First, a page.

The Zutphen (Elderly) Study
In 1960 a random sample of 878 out of 1088 men aged 40-59 from the town of Zutphen in the eastern part of The Netherlands was examined for the Seven Countries Study. The survey consisted of a medical examination including an electrocardiogram and major cardiovascular risk factors such as serum cholesterol, blood pressure, and smoking. This survey was repeated annually in the period 1960-1973. Additional risk factors such as energy expenditure and lung function were measured in 1965 and a complete glucose tolerance test in 1970. The Zutphen Study is unique because of its dietary surveys carried out in all participants in 1960, 1965 and 1970. Between 1973 and 1985 only one cardiovascular survey was carried out in 1977/78.
Expansion of the Zutphen cohort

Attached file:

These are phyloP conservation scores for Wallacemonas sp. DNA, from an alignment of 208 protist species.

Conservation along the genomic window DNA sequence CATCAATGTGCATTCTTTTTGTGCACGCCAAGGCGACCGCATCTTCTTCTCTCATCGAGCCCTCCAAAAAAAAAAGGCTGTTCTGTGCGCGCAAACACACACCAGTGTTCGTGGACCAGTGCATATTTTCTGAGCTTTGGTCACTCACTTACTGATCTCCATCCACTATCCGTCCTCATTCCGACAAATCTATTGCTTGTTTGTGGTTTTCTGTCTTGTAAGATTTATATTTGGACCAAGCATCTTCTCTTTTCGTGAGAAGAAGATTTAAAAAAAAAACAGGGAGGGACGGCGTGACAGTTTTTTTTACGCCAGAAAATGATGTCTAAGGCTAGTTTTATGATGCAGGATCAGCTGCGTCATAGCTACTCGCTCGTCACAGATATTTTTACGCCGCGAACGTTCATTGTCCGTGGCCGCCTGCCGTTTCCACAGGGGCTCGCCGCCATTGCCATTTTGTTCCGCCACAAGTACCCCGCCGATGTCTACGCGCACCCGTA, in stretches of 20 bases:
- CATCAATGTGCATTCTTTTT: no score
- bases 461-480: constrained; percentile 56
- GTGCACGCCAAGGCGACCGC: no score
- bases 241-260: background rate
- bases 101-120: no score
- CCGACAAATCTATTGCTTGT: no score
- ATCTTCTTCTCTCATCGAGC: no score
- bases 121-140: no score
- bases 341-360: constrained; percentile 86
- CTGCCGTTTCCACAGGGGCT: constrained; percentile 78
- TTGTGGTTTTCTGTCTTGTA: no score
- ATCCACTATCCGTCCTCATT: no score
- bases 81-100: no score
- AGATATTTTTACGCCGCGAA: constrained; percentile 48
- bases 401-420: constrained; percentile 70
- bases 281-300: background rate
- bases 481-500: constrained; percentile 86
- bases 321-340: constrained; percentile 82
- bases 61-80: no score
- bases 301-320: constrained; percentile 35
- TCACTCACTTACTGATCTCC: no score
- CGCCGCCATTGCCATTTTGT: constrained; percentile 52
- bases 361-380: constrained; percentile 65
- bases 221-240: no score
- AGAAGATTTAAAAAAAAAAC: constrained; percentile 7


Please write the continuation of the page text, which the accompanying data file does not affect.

In 1985 when 50% of the participants had died, the cohort was extended with an additional random sample of men from the same birth cohort. The survey consisted of three parts: a similar cardiovascular examination as in the first 25 years of the study, a dietary survey and a questionnaire that provided information about the physical, mental and social aspects of health. In total 939 out of 1266 men participated in one of the three surveys, of which 887 underwent the cardiovascular examination. The surveys were repeated in 1990, 1995 and 2000 and in 1990 also a physical performance test and a glucose tolerance test were carried out.
Other studies on healthy aging:
The HALE project (Healthy aging: a Longitudinal study in Europe) started in 2001 as an extension of three longitudinal studies: the Seven Countries Study, the Finland Italy Netherlands Elderly (FINE) Study and the Survey Europe on Nutrition in the Elderly: a Concerted Action study (SENECA).